STATCAST - Week of August 12, 2019

New Reports Look At Prescription Drug Use in the U.S. & Canada, Secondhand Smoke Exposure

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In recent years, the National Health and Nutrition Examination Survey, or NHANES, and the Canadian Health Measures Survey have collaborated to produce data on topics of concern to both countries. In 2015, the two countries produced a comparative analysis on the topic of obesity. This week, the US and Canada teamed up on a new report on prescription drug use, using data from the 2015-2016 NHANES and the 2016-2017 CHMS.

The new report shows that nearly 7 in 10 adults ages 40–79 used at least 1 prescription drug in the past 30 days in both the US and Canada. Approximately 1 in 5 adults ages 40-79 in both countries used at least 5 prescription drugs in the past 30 days. In the younger range of that age group, 40-59 year-olds, the most common prescription drugs used in the U.S. were: antidepressants, lipid-lowering drugs, and ACE inhibitors. The most common drugs used among Canadians were: analgesics, antidepressants, and lipid-lowering drugs.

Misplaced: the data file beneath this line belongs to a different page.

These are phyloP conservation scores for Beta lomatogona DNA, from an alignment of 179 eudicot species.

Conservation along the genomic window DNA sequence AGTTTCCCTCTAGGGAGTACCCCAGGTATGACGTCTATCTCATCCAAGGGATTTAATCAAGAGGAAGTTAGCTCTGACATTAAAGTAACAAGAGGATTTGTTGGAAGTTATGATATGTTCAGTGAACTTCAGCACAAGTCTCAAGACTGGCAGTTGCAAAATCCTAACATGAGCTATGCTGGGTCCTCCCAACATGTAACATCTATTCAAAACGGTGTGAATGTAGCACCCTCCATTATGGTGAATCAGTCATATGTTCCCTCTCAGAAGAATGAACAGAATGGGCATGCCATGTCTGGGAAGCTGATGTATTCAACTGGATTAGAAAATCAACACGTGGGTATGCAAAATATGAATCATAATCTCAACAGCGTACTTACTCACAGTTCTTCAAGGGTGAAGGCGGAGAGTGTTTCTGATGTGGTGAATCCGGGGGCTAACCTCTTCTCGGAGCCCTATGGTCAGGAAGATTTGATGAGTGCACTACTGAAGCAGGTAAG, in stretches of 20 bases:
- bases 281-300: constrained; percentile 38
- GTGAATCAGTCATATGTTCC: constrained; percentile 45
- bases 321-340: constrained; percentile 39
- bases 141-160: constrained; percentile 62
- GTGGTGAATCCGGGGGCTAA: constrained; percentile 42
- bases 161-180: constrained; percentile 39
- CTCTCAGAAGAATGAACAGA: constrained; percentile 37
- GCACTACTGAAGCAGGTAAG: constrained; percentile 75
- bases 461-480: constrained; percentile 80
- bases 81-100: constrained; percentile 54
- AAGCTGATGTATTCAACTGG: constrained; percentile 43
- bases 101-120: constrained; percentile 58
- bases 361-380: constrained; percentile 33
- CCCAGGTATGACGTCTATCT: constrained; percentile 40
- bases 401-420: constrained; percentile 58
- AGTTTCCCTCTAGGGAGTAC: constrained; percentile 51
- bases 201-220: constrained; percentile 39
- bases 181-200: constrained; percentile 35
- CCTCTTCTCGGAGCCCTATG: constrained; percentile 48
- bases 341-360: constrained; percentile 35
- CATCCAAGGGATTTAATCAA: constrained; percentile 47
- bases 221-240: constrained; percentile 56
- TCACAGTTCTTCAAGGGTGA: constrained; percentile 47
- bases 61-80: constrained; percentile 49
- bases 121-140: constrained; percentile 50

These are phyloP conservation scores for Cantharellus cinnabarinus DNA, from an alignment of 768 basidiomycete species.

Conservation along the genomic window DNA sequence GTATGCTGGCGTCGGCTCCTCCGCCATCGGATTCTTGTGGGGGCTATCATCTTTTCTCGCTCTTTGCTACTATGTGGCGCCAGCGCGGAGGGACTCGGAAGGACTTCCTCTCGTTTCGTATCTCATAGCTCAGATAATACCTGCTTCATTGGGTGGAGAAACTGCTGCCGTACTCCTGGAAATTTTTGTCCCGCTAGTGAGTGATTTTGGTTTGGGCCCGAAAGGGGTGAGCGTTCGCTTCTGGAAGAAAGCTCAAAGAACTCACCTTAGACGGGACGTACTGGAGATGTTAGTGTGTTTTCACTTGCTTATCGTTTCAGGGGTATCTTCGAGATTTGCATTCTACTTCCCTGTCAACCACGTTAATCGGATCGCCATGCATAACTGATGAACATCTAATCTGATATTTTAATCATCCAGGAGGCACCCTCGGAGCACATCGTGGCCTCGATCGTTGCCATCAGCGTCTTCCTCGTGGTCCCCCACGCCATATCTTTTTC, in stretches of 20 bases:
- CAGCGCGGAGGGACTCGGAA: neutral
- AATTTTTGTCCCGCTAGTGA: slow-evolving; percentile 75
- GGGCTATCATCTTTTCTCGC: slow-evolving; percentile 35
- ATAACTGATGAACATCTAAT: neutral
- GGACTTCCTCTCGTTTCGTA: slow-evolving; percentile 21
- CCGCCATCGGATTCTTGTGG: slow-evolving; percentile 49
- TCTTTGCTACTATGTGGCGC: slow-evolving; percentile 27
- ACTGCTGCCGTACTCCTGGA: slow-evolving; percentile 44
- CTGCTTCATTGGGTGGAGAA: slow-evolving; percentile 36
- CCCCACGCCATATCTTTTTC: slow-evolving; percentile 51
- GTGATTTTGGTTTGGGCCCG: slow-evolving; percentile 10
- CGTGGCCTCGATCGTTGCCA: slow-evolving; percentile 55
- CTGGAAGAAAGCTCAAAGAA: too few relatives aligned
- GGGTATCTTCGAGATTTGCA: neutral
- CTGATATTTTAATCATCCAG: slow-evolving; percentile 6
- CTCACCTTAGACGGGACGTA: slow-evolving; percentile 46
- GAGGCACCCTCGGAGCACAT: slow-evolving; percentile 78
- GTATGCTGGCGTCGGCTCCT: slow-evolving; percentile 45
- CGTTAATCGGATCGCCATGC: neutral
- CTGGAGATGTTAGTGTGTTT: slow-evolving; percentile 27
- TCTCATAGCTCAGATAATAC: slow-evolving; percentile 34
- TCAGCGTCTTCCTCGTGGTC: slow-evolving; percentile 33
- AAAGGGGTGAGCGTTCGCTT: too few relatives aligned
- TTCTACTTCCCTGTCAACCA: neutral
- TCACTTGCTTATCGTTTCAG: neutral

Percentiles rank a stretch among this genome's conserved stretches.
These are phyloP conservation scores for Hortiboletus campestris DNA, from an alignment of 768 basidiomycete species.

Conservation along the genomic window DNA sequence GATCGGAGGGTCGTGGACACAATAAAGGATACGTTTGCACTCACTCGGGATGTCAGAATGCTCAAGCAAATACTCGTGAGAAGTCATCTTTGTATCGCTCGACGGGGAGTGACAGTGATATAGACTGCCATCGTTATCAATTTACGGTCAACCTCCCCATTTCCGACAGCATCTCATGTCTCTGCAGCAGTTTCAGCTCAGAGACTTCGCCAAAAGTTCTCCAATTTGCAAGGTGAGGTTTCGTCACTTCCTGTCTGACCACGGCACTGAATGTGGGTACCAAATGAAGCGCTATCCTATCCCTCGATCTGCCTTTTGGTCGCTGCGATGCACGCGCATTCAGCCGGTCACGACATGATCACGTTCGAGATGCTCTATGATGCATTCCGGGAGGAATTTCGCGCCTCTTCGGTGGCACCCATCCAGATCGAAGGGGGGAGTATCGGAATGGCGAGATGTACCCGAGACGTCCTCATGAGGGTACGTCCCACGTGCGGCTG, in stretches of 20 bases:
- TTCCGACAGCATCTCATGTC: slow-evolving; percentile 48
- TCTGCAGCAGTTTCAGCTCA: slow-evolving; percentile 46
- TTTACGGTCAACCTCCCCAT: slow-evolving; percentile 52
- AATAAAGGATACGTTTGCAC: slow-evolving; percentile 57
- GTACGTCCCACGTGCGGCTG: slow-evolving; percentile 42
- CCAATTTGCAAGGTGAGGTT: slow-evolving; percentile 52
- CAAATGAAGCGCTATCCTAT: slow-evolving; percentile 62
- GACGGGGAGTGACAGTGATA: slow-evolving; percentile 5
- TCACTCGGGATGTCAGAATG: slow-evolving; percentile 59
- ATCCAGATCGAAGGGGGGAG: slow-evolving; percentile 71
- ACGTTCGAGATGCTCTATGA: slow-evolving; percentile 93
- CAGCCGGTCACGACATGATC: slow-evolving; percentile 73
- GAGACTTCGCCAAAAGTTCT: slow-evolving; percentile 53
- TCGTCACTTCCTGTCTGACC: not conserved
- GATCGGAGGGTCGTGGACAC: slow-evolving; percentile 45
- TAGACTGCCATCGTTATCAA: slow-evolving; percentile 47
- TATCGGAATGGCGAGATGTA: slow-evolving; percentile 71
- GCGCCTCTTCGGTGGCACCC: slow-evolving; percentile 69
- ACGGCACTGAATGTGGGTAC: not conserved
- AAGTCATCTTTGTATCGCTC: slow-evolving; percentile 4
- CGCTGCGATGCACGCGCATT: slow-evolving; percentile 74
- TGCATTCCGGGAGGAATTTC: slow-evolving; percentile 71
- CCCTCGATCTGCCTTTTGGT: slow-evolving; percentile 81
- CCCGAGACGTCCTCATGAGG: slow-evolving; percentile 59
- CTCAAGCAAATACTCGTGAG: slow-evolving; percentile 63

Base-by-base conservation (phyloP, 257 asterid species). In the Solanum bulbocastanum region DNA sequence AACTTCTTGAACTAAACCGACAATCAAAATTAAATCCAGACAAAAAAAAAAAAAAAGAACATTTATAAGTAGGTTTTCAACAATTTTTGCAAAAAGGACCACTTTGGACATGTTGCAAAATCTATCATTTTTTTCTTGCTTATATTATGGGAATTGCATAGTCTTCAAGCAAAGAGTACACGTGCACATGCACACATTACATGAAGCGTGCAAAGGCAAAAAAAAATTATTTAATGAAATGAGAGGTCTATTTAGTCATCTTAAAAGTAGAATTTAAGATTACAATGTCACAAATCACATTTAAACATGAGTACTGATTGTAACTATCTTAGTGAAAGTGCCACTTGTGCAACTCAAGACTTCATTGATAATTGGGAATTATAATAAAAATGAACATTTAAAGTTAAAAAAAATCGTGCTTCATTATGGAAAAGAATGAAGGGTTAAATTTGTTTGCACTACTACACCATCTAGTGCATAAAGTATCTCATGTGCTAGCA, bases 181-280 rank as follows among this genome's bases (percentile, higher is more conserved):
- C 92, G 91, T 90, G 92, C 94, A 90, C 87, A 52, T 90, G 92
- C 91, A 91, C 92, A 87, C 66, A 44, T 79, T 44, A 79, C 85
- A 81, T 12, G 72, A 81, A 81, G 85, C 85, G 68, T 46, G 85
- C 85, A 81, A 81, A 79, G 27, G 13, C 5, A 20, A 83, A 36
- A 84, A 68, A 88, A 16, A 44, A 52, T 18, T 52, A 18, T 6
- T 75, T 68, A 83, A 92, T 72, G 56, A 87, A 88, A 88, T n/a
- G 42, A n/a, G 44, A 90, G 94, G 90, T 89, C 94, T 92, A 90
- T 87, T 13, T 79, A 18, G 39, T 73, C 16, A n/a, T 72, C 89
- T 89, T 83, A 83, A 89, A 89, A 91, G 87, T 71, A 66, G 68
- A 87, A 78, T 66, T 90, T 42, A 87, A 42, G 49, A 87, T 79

A second report from NCHS this week also used data from NHANES, and looked at secondhand tobacco smoke exposure among American youth. Secondhand tobacco smoke is measured by the levels of cotinine in the blood. Cotinine is a metabolite of nicotine. The new study found that over a third of all non-smoking American youth ages 3-17 have been exposed to secondhand smoke. Exposure rates are higher among younger children ages 3-11, and significantly higher among non-Hispanic black youth vs. white, Asian or Hispanic youth.   Kids from lower income families are also at higher risk for secondhand smoke exposure than kids from higher income families.


Page last reviewed: August 16, 2019